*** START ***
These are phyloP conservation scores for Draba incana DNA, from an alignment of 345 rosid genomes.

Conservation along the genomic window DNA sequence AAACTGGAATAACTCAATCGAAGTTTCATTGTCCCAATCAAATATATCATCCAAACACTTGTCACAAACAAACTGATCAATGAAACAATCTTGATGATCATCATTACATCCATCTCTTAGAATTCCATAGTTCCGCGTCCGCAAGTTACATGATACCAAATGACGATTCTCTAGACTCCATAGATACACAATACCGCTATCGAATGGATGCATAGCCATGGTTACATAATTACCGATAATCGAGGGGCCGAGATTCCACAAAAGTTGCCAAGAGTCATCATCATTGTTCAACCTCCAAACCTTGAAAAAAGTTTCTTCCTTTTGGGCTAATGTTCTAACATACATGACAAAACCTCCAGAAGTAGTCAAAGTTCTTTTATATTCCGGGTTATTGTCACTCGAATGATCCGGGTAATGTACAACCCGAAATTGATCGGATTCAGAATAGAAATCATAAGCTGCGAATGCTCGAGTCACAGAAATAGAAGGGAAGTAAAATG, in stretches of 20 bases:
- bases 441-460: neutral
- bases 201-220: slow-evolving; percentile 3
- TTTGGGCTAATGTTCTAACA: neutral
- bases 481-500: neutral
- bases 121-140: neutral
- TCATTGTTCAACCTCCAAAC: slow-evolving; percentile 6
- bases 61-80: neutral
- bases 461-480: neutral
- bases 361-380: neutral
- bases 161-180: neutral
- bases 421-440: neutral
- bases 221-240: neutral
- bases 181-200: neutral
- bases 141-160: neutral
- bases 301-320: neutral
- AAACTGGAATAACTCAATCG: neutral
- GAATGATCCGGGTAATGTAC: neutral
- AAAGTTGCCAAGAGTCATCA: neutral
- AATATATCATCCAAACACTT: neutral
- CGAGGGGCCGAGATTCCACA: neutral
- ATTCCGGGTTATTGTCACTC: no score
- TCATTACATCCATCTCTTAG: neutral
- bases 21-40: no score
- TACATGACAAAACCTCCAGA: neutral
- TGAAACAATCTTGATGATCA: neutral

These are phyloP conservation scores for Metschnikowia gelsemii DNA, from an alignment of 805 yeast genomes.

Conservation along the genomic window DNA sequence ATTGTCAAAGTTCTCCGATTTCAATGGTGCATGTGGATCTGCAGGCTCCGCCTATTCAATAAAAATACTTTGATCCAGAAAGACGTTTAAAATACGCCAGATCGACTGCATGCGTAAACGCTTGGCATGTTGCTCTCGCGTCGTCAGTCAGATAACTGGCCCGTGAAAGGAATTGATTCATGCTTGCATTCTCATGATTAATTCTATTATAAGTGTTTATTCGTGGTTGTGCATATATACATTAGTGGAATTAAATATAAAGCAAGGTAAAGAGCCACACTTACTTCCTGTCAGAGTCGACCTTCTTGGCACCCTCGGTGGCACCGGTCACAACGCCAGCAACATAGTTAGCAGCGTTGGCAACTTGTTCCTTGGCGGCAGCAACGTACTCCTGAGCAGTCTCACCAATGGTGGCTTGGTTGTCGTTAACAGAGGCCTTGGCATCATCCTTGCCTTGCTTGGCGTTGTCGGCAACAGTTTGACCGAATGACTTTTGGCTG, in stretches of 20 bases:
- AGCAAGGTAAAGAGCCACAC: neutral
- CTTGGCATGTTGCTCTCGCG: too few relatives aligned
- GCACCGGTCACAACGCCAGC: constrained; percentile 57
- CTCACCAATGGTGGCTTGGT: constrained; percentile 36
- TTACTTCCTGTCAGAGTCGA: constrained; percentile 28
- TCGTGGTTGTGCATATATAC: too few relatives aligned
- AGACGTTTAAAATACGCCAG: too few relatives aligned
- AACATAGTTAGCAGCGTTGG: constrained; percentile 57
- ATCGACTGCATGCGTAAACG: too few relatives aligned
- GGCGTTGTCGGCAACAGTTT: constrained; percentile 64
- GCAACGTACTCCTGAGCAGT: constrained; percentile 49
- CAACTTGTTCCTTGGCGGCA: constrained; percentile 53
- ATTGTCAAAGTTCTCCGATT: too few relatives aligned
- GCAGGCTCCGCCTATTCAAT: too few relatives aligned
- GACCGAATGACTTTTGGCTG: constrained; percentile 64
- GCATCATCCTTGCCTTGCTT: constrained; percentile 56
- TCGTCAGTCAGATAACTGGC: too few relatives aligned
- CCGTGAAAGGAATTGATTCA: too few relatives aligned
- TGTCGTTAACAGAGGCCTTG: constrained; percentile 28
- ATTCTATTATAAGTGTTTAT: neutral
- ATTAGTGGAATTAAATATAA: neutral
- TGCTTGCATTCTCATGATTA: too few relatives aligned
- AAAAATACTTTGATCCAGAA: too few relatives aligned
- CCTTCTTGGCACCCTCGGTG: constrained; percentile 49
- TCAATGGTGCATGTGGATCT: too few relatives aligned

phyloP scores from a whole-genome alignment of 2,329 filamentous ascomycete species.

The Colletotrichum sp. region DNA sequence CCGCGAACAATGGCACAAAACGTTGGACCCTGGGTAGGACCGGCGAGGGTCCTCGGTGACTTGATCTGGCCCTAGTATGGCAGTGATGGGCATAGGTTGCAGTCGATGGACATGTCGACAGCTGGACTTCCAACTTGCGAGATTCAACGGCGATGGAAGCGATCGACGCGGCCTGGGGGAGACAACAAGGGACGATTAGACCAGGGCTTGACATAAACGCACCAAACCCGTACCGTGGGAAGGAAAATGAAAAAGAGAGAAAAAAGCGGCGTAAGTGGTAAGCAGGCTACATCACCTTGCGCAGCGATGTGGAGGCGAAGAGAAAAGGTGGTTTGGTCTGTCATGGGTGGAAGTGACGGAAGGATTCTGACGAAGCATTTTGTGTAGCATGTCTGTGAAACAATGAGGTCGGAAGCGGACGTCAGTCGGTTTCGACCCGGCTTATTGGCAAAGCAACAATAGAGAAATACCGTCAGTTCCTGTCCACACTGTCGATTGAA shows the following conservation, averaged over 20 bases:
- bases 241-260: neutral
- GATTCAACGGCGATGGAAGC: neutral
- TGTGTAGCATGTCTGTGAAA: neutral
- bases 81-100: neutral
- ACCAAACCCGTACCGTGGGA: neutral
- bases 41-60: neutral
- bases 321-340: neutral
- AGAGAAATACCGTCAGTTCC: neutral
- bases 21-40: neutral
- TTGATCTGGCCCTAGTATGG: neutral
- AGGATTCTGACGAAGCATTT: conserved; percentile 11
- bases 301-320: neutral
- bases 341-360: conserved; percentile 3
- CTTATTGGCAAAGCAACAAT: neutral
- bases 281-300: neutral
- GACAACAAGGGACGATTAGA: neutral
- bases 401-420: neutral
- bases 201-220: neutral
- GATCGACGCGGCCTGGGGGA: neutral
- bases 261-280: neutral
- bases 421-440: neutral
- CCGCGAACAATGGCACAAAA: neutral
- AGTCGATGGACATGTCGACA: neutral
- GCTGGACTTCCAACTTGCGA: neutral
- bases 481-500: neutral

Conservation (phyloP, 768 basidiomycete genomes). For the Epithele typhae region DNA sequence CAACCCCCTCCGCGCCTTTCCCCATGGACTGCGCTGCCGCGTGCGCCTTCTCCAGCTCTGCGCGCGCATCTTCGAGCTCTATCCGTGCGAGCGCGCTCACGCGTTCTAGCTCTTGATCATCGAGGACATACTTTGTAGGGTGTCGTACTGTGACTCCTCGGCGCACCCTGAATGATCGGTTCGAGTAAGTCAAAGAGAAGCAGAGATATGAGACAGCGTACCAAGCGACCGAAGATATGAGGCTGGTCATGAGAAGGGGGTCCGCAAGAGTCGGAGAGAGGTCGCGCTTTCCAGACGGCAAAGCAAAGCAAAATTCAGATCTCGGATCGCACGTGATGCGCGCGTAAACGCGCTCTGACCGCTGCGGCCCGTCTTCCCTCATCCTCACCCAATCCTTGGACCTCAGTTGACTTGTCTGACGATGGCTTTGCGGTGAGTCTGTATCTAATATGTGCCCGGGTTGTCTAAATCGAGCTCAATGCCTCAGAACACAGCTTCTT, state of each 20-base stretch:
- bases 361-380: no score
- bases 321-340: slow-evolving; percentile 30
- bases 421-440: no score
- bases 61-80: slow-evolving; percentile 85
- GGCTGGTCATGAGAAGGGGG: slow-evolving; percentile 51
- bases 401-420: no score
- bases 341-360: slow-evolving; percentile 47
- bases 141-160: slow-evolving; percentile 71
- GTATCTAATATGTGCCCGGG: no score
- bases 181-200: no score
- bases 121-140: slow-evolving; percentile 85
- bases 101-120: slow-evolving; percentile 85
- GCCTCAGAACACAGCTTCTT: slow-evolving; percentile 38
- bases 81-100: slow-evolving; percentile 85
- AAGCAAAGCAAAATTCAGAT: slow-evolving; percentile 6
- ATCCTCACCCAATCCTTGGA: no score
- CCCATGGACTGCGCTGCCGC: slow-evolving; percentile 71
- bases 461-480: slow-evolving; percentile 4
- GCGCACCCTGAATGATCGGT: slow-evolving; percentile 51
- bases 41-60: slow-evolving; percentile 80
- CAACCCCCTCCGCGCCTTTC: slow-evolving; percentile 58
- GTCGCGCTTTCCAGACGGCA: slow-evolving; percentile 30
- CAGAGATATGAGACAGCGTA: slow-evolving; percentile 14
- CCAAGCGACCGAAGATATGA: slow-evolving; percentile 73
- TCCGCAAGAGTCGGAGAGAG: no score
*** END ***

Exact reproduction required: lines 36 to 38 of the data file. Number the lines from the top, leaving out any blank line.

- AGACGTTTAAAATACGCCAG: too few relatives aligned
- AACATAGTTAGCAGCGTTGG: constrained; percentile 57
- ATCGACTGCATGCGTAAACG: too few relatives aligned